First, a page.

When I first came out as gay, my mom spent a few weeks referring to it as “[my] revelation.” It was something I did, announced, put upon everyone.
My parents asked me if I had considered what this would do to my sister, who was entering high school in a few months. They were upset that I had been out in public around town with my boyfriend. At the time, my mom worked for a male-dominated Christian non-profit, already skeptical of women (especially mothers) in leadership and at work. Would this be fuel for their anti-woman fire?
I was asked, and asked myself, “Would it be better if I weren’t this way?”
I had this feeling that this was something I was doing to other people. The easiest solution seemed to be, fix myself. Become straight. Or don’t ever tell anyone. Don’t be in a relationship, or find love, or a build a life.
I’ve come to realize that I cannot control everything. I will never be able to manage every single person’s possible actions and reactions. But I can live openly, honestly, authentically, and with integrity.
A few years ago, I used iGoogle and received a Quote of the Day on my homepage. One day, George Barnard Shaw was the chosen saying.
The reasonable man adapts himself to the world; the unreasonable one persists in trying to adapt the world to himself. Therefore all progress depends on the unreasonable man.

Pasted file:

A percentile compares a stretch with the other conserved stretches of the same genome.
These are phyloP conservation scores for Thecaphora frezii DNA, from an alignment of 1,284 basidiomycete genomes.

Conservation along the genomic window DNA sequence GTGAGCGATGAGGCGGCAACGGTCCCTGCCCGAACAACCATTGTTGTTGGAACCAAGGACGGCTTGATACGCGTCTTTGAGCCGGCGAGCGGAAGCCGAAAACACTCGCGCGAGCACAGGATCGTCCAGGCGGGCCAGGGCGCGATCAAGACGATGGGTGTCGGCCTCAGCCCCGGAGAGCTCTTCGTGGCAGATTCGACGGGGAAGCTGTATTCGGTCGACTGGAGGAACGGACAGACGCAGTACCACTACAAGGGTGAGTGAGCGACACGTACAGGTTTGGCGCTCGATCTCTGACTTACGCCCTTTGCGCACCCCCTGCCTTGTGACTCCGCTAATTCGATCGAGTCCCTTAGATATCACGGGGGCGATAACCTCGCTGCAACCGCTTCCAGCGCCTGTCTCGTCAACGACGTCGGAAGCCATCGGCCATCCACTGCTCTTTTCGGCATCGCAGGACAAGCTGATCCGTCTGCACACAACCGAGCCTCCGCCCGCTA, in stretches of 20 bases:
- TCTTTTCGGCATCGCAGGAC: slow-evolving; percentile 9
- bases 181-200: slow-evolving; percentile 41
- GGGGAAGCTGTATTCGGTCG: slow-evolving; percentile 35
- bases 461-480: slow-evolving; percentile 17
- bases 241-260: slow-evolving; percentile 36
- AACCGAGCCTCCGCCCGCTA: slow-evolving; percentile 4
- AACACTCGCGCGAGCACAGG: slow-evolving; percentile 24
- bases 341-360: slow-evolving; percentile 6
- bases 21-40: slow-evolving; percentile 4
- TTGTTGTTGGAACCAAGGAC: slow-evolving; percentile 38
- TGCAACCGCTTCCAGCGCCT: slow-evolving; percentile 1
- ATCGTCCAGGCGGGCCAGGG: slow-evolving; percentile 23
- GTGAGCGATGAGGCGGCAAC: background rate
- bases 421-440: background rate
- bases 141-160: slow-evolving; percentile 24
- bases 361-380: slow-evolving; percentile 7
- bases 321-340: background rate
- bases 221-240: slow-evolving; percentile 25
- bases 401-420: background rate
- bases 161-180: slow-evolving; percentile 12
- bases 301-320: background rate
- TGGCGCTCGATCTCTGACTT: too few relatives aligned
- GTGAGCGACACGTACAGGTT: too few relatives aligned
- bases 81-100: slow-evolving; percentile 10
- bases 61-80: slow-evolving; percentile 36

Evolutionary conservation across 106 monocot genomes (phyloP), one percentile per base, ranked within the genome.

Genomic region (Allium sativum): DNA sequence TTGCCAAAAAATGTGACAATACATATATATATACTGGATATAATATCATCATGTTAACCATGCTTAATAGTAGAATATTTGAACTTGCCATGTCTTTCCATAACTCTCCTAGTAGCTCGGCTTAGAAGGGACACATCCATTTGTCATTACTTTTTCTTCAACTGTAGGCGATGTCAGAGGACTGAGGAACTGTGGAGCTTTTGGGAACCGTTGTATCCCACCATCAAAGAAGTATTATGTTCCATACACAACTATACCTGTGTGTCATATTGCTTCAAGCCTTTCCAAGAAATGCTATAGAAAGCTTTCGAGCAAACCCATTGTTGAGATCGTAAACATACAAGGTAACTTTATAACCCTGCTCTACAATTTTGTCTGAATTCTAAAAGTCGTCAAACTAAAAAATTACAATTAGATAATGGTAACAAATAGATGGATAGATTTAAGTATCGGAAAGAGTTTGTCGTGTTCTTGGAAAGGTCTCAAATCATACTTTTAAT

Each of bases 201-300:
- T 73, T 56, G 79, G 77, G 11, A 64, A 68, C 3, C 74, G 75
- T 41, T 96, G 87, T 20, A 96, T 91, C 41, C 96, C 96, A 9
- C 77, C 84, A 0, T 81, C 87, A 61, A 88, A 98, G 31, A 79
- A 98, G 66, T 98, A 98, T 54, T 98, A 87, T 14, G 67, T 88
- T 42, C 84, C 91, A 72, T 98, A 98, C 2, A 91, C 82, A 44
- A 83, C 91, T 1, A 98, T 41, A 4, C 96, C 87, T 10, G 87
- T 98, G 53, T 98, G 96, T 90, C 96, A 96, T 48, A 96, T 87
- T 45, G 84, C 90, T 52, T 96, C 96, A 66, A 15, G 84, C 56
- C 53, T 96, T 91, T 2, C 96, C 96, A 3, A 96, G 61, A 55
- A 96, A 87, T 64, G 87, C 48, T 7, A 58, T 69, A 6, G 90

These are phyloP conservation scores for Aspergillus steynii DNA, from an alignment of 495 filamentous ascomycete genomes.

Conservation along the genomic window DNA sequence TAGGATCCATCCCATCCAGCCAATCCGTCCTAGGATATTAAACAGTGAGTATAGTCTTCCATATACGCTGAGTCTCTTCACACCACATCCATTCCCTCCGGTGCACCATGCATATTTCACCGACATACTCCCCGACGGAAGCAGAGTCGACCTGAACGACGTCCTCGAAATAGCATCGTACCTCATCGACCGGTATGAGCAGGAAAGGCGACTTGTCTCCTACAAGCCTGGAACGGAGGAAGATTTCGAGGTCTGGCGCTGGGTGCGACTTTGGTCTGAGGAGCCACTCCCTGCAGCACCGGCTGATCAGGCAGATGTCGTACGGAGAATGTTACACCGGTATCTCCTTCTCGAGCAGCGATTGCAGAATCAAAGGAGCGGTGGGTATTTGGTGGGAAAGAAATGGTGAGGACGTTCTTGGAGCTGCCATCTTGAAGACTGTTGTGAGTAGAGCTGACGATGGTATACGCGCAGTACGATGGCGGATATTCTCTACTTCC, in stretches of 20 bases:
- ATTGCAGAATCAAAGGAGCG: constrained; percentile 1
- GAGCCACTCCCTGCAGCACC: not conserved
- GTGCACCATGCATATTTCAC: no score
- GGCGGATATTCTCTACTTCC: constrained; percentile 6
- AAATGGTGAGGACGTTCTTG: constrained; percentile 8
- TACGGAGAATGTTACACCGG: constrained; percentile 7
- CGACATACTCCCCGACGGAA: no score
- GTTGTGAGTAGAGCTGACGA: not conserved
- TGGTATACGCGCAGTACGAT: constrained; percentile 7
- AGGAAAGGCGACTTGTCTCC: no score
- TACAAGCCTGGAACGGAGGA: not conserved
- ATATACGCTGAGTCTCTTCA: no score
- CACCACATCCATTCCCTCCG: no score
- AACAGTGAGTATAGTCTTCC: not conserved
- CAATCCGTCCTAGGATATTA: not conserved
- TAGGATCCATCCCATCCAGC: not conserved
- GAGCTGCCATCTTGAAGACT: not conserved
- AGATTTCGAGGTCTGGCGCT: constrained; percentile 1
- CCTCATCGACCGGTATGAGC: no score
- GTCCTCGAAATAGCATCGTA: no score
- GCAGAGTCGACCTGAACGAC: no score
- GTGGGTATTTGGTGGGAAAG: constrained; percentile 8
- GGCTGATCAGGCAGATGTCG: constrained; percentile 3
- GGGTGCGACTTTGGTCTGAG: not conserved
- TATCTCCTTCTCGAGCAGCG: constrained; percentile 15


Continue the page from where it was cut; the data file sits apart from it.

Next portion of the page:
My parents aren’t served if they interact with a fictionalized version of myself that I think is easier for them to handle. My friends aren’t served if they don’t know what’s really going on with me. I am not served if I try to create a new, “acceptable” version of myself to present to the world.
What I thought was a burden has turned out to be a blessing. My queeness has served as an invitation to question assumptions.
Would it be better if I weren’t this way? Absolutely not. My sexual orientation has changed the way I interact with the world: from questioning the dogma of the church I was raised in, to having a more intimate understanding of street harassment and the threat of violence; from digging in deep to a religious faith, to understanding the necessity for some of walking away from Church (and even god).
Would it be better for anyone else? Absolutely not. As I live openly and authentically, those around me are invited to question and stretch themselves. I’ve seen friends and family struggle and grow, in fits and in strides. The richness of humanity is made even more beautiful by queers of all stripes (and folks of every orientation, ethnic background, gender, language, physical ability, and so many other facets of our diversity).
Would it be better if I, or anyone else, weren’t this way? No, it would be worse. Celebrate life.
This is part of December’s series on Tough Questions on the path to affirmation. You can subscribe to receive the daily prompts. You’re invited to respond to each prompt (publicly, on your blog or social network; or privately in a journal, 750words.com, or in an email to me [or someone else]).
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